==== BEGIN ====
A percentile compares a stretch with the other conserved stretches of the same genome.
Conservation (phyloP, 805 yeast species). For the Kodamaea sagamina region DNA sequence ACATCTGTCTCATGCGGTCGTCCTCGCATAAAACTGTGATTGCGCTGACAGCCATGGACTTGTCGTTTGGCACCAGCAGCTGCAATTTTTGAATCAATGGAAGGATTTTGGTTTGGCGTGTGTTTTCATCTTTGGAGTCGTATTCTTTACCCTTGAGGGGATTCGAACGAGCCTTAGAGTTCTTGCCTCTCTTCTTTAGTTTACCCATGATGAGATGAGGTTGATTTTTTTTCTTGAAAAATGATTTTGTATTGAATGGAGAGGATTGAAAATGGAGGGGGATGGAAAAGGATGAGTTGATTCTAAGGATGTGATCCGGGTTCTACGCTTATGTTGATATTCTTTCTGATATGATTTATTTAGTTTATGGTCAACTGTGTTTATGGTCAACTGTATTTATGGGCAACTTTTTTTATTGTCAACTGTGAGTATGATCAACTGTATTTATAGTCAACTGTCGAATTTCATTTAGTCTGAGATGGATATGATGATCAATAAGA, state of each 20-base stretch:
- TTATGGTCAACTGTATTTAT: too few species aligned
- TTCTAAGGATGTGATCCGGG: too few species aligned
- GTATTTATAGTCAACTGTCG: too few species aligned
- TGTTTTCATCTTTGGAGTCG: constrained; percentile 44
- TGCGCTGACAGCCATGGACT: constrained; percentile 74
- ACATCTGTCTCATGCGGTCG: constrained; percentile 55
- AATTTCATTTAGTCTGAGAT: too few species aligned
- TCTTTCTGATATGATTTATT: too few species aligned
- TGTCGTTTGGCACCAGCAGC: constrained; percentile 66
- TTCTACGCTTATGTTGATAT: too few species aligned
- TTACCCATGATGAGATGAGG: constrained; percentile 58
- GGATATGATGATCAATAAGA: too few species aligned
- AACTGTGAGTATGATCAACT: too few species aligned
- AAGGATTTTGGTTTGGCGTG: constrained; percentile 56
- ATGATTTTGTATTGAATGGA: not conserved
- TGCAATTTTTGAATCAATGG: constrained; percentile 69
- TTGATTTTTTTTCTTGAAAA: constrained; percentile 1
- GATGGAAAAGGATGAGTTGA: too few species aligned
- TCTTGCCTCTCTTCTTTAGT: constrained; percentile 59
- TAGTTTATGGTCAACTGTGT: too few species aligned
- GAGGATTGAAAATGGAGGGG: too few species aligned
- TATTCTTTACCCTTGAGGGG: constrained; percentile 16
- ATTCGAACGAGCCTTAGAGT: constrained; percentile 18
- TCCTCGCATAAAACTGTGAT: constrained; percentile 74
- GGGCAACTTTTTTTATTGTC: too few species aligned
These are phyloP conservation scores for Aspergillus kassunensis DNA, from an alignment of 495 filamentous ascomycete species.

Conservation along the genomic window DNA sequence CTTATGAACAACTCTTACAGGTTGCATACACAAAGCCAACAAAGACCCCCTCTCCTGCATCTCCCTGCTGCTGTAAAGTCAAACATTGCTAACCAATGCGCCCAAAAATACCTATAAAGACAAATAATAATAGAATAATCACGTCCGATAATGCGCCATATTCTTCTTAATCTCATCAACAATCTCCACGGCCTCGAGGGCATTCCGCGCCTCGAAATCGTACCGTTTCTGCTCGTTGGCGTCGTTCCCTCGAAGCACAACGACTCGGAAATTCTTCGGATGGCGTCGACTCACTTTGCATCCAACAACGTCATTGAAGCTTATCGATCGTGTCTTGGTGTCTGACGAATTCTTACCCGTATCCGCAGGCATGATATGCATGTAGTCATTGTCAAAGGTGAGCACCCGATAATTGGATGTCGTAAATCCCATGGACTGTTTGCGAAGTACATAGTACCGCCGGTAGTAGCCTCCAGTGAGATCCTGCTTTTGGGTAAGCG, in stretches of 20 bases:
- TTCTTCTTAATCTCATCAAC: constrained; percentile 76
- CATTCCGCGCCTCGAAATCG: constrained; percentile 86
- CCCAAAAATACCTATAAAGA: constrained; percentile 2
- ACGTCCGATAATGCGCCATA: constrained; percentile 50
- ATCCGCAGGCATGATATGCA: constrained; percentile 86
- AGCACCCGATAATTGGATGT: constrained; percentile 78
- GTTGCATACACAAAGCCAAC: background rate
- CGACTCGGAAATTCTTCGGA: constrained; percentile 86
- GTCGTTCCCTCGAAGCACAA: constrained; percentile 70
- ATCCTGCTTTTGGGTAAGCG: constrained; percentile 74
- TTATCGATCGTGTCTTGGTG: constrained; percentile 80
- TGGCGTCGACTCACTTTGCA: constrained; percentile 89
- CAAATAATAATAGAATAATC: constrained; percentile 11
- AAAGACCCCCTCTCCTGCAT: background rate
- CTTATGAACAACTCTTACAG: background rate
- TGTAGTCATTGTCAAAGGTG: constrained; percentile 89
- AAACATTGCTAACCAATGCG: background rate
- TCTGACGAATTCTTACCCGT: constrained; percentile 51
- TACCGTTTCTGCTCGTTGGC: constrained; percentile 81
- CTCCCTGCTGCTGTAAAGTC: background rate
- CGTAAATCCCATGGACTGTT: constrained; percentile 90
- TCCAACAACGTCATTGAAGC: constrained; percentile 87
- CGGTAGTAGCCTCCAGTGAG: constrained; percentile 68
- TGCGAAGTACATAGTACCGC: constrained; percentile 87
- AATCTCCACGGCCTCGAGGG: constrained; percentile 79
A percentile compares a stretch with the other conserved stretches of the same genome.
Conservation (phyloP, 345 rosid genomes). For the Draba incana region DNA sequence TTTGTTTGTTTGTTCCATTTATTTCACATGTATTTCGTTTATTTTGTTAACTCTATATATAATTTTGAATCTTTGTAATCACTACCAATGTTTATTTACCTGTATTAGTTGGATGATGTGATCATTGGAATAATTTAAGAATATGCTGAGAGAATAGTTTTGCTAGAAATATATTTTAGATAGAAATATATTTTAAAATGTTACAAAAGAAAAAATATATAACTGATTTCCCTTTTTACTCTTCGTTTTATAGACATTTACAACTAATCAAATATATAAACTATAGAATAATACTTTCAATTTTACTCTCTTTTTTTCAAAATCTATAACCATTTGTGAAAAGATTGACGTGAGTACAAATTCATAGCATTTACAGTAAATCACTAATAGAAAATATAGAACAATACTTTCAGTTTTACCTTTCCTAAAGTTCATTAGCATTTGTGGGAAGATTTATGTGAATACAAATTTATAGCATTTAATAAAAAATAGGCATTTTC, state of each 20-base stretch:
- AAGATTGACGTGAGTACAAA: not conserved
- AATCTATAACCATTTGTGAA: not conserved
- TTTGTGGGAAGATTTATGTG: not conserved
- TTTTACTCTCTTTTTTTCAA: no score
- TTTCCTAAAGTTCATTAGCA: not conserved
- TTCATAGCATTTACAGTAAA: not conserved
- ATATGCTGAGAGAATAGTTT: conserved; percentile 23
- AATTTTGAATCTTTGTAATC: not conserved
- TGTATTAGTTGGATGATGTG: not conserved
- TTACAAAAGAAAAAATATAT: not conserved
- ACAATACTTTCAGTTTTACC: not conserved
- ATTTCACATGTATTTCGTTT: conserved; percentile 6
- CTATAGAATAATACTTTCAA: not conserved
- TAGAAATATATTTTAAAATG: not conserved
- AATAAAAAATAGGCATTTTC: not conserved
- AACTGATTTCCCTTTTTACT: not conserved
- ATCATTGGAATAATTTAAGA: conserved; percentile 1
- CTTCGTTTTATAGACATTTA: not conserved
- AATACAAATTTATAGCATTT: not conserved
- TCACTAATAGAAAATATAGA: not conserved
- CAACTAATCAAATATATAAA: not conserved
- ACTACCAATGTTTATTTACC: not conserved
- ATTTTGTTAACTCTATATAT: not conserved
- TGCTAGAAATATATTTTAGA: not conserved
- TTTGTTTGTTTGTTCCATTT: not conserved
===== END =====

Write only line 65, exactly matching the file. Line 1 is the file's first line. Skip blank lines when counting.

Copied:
- TGTATTAGTTGGATGATGTG: not conserved